A few months ago, I was talking on the phone to my friend, John Maurer. In the midst of that conversation I said to John, “John you would not have been very happy with me. I did something which would make you cringe. Can you guess what that was?” John did not hesitate, even for a moment. He responded, “I’ll bet you’ve been using that Stanley wood chisel to scrape gaskets off of automobile engines again.”
To understand John’s response, you have to understand John. To John, my Stanley chisel is a wood chisel, only to be used for chiseling wood. He is a purist in that regard—I am not. To me, my Stanley wood chisel is a very fine instrument for scraping old gasket material off an automobile engine. The difference between John and me in this instance is that John believes everything should be used for the purpose it was made.
You may wonder what wood chisels have to do with the Seventh Commandment. As a matter of fact, my differences with John over the proper use of a wood chisel have a great deal to do with the commandment, “You shall not commit adultery.” The principle underlying this commandment is that of the sanctity of marriage. The difference between John and myself over the use of a wood chisel is also a matter of sanctification. To John, a wood chisel is to be sanctified—set apart for use only on wood. To me, a wood chisel can be used for any number of things, including, if necessary, automobile engines.
Throughout the Bible, God sets certain things apart; He restricts their use; He sanctifies them. Mount Sinai, from which God spoke to Moses and the Israelites, was sanctified, set apart. Neither man nor beast was allowed to draw too near to it (Exod. 19:12-13, 23-24). The Israelites themselves were set apart from the Egyptians and from all other nations. We will discover in our lesson that marriage and sex were also sanctified by God. The implications of the sanctity of sex and marriage are the subject of this lesson.
Our approach to this study will be to consider the progressively revealed truths of God about sex and marriage, beginning in the Old Testament, and then going to the New Testament. Finally, we shall attempt to distill the biblical teaching into a few guiding and governing principles. Finally, we will attempt to discover how these principles apply to our daily Christian walk.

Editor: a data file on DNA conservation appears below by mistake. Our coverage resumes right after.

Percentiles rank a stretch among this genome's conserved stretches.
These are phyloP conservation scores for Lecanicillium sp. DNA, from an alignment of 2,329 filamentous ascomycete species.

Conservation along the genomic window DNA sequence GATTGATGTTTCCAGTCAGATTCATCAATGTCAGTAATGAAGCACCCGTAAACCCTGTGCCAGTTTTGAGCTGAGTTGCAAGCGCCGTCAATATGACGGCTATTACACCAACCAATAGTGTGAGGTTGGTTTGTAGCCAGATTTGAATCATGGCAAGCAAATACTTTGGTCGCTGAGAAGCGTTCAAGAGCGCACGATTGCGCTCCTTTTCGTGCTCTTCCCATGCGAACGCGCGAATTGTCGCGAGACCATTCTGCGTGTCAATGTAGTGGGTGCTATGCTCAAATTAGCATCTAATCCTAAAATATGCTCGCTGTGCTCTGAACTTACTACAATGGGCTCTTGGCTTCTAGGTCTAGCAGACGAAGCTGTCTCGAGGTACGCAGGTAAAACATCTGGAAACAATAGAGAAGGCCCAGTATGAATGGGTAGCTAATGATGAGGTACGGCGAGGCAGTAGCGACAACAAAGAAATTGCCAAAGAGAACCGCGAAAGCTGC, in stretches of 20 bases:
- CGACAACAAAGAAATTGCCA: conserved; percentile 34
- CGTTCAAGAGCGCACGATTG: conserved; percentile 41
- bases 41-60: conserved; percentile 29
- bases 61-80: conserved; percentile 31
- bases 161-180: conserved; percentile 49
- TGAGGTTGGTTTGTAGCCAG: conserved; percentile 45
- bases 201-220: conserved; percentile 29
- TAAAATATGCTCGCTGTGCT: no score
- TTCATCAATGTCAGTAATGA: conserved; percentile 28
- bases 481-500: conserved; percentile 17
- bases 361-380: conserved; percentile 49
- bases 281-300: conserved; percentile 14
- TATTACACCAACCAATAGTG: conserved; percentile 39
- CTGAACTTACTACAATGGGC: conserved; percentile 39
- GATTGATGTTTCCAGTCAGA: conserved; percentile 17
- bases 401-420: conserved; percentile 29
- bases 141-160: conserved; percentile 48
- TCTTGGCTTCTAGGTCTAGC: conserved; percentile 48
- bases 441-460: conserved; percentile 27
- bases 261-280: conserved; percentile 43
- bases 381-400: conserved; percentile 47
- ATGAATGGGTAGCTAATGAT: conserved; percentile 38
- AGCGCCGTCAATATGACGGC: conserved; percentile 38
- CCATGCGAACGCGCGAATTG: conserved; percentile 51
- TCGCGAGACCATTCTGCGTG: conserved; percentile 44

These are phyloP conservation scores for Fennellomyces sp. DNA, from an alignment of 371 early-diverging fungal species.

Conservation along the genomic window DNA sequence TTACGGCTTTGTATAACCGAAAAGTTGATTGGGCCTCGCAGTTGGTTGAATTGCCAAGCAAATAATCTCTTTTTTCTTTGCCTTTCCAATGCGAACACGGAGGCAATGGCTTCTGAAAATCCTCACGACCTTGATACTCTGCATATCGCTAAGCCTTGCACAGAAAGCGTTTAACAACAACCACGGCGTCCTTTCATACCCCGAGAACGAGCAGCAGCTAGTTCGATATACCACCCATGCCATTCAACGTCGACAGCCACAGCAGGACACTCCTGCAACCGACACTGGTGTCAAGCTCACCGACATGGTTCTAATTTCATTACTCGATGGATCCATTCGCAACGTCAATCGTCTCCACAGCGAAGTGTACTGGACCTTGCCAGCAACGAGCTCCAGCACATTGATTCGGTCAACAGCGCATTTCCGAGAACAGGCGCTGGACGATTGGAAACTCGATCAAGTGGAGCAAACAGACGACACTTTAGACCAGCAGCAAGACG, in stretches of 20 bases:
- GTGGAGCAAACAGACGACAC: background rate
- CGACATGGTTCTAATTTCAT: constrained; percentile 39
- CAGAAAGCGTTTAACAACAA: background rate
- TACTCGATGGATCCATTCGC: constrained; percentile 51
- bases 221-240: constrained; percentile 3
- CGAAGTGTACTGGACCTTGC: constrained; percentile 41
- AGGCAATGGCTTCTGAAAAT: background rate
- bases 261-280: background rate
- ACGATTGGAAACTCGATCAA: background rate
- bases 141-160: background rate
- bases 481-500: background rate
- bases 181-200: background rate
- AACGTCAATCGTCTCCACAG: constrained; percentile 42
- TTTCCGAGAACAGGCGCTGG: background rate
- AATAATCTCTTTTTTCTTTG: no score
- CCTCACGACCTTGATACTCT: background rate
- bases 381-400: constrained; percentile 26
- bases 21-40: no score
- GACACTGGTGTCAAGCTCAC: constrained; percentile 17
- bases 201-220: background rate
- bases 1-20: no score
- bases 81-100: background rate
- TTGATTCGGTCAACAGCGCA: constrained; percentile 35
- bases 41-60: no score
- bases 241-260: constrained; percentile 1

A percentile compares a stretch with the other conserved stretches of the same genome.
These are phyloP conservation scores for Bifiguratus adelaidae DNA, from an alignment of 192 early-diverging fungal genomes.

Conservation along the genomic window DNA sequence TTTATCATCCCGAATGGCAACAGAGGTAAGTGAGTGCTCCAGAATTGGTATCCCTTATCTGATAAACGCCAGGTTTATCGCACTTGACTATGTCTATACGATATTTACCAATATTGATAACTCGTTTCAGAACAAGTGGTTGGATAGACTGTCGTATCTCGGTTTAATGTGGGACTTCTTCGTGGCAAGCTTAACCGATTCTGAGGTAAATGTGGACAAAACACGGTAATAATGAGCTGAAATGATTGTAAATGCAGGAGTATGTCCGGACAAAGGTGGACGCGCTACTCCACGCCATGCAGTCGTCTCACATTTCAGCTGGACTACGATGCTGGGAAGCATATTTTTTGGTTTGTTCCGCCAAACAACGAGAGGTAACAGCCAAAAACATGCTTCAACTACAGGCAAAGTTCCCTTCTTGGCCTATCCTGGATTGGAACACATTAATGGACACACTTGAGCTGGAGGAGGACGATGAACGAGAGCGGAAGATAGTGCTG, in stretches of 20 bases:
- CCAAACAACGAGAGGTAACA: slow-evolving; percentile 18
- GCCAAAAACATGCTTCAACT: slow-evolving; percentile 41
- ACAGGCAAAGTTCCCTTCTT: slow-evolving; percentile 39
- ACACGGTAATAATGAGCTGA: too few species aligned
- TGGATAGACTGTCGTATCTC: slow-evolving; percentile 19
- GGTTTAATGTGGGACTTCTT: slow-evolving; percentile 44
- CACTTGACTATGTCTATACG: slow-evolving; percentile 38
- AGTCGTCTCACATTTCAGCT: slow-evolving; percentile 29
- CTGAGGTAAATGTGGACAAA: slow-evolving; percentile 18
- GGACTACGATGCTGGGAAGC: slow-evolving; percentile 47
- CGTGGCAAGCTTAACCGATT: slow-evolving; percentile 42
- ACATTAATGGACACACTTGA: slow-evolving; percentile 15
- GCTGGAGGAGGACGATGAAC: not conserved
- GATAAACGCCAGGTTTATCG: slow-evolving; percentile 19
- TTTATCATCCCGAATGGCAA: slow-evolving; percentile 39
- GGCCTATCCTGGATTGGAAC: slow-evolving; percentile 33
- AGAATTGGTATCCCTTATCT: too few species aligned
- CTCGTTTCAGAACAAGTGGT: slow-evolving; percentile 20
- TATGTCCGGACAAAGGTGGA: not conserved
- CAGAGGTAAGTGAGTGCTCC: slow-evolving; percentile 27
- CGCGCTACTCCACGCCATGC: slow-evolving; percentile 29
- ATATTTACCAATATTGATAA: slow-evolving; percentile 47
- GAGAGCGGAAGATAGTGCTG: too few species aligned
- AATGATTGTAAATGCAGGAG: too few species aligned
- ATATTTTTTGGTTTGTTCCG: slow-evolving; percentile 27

The foundation for the sanctity of marriage and sex is laid early in the Book of Genesis, where we read of the first marriage.
Then the LORD GOD said, “It is not good for the man to be alone; I will make him a helper suitable for him.” And out of the ground the LORD GOD formed every beast of the field and every bird of the sky, and brought them to the man to see what he would call them; and whatever the man called a living creature, that was its name. And the man gave names to all the cattle, and to the birds of the sky, and to every beast of the field, but for Adam there was not found a helper suitable for him. So the LORD GOD caused a deep sleep to fall upon the man, and he slept; then He took one of his ribs, and closed up the flesh at the place. And the LORD GOD fashioned into a woman the rib which He had taken from the man, and brought her to the man. And the man said,
“This is now bone of my bones, And flesh of my flesh; She shall be called Woman, Because she was taken out of Man.” For this cause a man shall leave his father and his mother, and shall cleave to his wife; and they shall become one flesh (Gen. 2:18-24).
Just as God gave life to all of His creatures in Genesis chapter 1, now in chapter 2 He gives a woman to Adam as his wife. It is God who brought Adam and Eve together as husband and wife. God not only created man and woman, He also created the institution of marriage. He joined the first man and the first woman together in marriage. This union involved the husband’s leaving of his parents42 and cleaving to his wife. The old dependent and submissive relationship of child to parent had to be set aside so that this unity of husband and wife could be established (v. 24). God has here joined a man and a woman so that they have become a unity. He has also set this unity apart, distinguishing it from the previous parental-child entity. In short, there has been both a leaving and a cleaving, a separation and a union. I believe that the sexual union of Adam and Eve consummated their marital union, and thus there is implied here a sanctity of both the marriage and the sexual relationship of Adam and Eve. From the very beginning of creation, to commit adultery was to violate the sanctity of sex in marriage.
The third chapter of the Book of Genesis is significant to our study as well. When the first sin was committed by partaking of the “forbidden fruit” God pronounced punishments which were appropriate to each party involved, as well as the consequences for all mankind. The important thing to note here is that God also promised salvation through the seed of the woman in the midst of the curse pronounced on Satan: “And I will put enmity Between you and the woman, And between your seed and her seed; He shall bruise you on the head, And you will bruise him on the heel” (Gen. 3:15).